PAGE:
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ERIC Number: ED553131
Record Type: Non-Journal
Publication Date: 2014-Apr
Pages: 61
Abstractor: ERIC
Reference Count: N/A
ISBN: N/A
ISSN: N/A
A Snapshot of OST Programs in Philadelphia: An Evaluation of Eleven 21st Century Community Learning Center Grantees
Gao, Jian; Hallar, Brittan; Hartmann, Tracey A.
Research For Action
This report examines the 21st Century Community Learning Center (CCLC) programs evaluated by Research for Action (RFA) and presents an aggregate analysis of key findings to inform broader discussions about OST programs. The report addresses the following questions: (1) Who participated in the 21st CCLC programs and how frequently did they participate?; (2) What organization-level elements of quality programming were in place to achieve the intended outcomes?; and (3) What was the relationship between program participation, organization-level elements of quality programming and academic, attendance and behavioral outcomes? RFA addressed these research questions through a mixed-methods study that analyzed the following: (1) Student outcomes data; (2) Program participation data; (3) OST staff survey responses; and (4) Qualitative data from local evaluations, including interviews with program staff, site visits, and a review of program documents. The study includes data from each of the 50 sites operated by the 11 grantee organizations. However, the analysis of student outcomes focuses on a smaller subset of 40 sites from 11 providers which operated programs in public or charter schools. Data from Catholic schools could not be integrated into the student outcome analyses because these schools utilize different grade structures and assessments (TerraNova rather than PSSA scores). In addition, the analysis of the organization-level elements of quality programming focuses only on 10 providers with staff who completed the staff survey. Student outcomes analyses considered the following: (1) Math, reading, and science course grades; (2) Math and Reading Pennsylvania System of School Assessment (PSSA) scores; (3) Developmental Reading Assessment (DRA) for 1st-3rd grade students; (4) HS credits earned for 9th-12th grade students; and (5) School attendance and suspensions Student outcomes analyses compared OST regular participants to students who did not regularly participate in the OST programs and non-participating students within their schools. The analysis also considered the level of program participation and the presence of key organization-level elements of quality programming. Overall, this study found promising evidence of the benefits of the 21st CCLC programs in two outcome areas--school attendance and course grades--for regularly participating elementary and middle school students. In addition, for students who participated in the program, the analyses found that outcomes in most areas improved as program participation increased. In addition, staff survey data revealed key organization-level elements of quality programming that may be related to more positive student outcomes. The analysis of 21st CCLC program content, staffing, and school partnerships found variation in the implementation of these organizational-level elements of quality programming and suggests ways in which programs could increase their impact on students' outcomes. The report is organized into the following main sections: (1) Context: 21st CCLC Providers, Schools, and Programs; (2) Participant Characteristics and Level of Participation; (3) Organization-Level Elements of Quality Programming: Promising Practices and Areas for Growth in Program Content, Staff, and School Partnerships; and (4) Student Outcomes and the Relationship between Student Outcomes with Level of Participation and Organization-Level Elements of Quality Programming. The following are appended: (1) Organization-Level Elements of Quality Programming Data Collection and Analysis; (2) Comparative Analyses: Regular Participants Versus Comparison Students; (3) Analyses of the Relationship between Program Participation Levels and Student Outcomes; (4) Results from Analyses using Catholic School Data; and (5) Provider Profile. [This report was funded by the Philadelphia Foundation and the Samuel S. Fels Fund.]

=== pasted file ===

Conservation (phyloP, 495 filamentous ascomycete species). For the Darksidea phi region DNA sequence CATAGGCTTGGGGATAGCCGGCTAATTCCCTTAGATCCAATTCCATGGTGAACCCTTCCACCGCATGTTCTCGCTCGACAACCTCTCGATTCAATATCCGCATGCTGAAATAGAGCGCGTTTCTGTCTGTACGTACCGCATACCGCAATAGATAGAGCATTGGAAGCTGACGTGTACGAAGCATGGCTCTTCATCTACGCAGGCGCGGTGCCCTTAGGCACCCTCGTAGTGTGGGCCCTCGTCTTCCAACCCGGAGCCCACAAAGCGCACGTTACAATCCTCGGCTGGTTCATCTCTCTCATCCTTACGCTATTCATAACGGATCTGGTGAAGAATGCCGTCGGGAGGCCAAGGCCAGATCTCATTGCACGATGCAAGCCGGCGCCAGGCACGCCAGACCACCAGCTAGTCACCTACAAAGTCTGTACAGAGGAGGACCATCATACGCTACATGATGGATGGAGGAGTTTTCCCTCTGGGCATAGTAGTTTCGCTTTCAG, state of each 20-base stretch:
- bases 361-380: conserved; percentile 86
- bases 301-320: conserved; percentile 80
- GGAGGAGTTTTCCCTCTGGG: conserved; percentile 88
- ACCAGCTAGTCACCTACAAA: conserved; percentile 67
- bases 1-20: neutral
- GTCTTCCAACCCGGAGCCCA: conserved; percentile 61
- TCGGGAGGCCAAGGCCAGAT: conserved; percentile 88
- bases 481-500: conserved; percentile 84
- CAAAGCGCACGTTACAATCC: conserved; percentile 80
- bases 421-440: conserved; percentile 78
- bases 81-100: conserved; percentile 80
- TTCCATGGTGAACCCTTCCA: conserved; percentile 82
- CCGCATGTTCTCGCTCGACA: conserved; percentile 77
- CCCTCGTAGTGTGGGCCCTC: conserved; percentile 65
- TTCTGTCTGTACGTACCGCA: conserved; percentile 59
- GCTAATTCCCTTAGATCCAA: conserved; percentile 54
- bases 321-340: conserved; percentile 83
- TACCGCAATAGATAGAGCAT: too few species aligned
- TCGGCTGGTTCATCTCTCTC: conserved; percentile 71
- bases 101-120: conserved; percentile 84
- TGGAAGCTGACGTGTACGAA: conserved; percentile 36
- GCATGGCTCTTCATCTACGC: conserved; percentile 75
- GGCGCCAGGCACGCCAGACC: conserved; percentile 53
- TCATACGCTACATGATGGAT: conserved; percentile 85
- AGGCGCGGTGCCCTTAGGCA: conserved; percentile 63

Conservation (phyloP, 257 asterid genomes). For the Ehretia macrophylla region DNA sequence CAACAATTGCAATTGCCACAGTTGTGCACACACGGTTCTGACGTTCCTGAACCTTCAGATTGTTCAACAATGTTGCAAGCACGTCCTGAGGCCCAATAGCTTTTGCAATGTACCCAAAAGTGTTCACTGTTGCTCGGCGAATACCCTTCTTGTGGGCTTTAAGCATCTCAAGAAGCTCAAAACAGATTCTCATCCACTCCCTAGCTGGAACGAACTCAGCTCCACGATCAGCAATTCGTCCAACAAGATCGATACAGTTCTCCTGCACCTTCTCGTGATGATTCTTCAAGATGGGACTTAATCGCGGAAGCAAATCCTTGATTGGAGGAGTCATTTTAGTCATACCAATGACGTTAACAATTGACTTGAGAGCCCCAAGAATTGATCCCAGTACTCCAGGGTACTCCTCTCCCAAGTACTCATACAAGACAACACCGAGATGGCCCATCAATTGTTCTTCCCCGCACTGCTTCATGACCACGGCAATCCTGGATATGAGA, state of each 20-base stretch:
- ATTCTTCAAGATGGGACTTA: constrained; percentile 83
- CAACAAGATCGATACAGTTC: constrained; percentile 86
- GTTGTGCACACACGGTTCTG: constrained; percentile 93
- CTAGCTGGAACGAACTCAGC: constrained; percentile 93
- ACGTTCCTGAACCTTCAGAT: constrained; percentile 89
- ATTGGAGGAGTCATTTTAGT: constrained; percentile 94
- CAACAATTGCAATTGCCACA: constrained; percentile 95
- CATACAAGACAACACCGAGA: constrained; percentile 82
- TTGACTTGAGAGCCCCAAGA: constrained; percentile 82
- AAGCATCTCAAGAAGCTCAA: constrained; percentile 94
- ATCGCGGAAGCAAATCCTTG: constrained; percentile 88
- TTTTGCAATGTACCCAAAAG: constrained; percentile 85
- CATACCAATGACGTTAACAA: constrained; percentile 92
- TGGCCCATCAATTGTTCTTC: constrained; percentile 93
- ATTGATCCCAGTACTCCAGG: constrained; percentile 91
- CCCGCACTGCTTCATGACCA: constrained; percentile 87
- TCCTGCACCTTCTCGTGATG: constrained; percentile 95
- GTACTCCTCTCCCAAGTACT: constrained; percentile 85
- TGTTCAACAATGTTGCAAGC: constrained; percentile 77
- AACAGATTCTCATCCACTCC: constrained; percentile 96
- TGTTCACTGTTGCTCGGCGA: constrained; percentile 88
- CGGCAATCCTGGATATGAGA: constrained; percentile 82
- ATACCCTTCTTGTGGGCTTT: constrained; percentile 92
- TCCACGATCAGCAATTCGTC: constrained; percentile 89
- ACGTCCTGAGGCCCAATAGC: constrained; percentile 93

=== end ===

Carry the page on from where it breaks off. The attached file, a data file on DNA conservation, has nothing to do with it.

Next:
Research for Action. 3701 Chestnut Street, Philadelphia, PA 19104. Tel: 215-823-2500; Fax: 215-823-2510; e-mail: info@researchforaction.org; Web site: http://www.researchforaction.org
Publication Type: Reports - Evaluative; Reports - Research-practitioner Partnerships
Education Level: Elementary Education; Middle Schools; Secondary Education; Junior High Schools
Audience: N/A
Language: English
Sponsor: Annie E. Casey Foundation
Authoring Institution: Research for Action
Identifiers - Location: Pennsylvania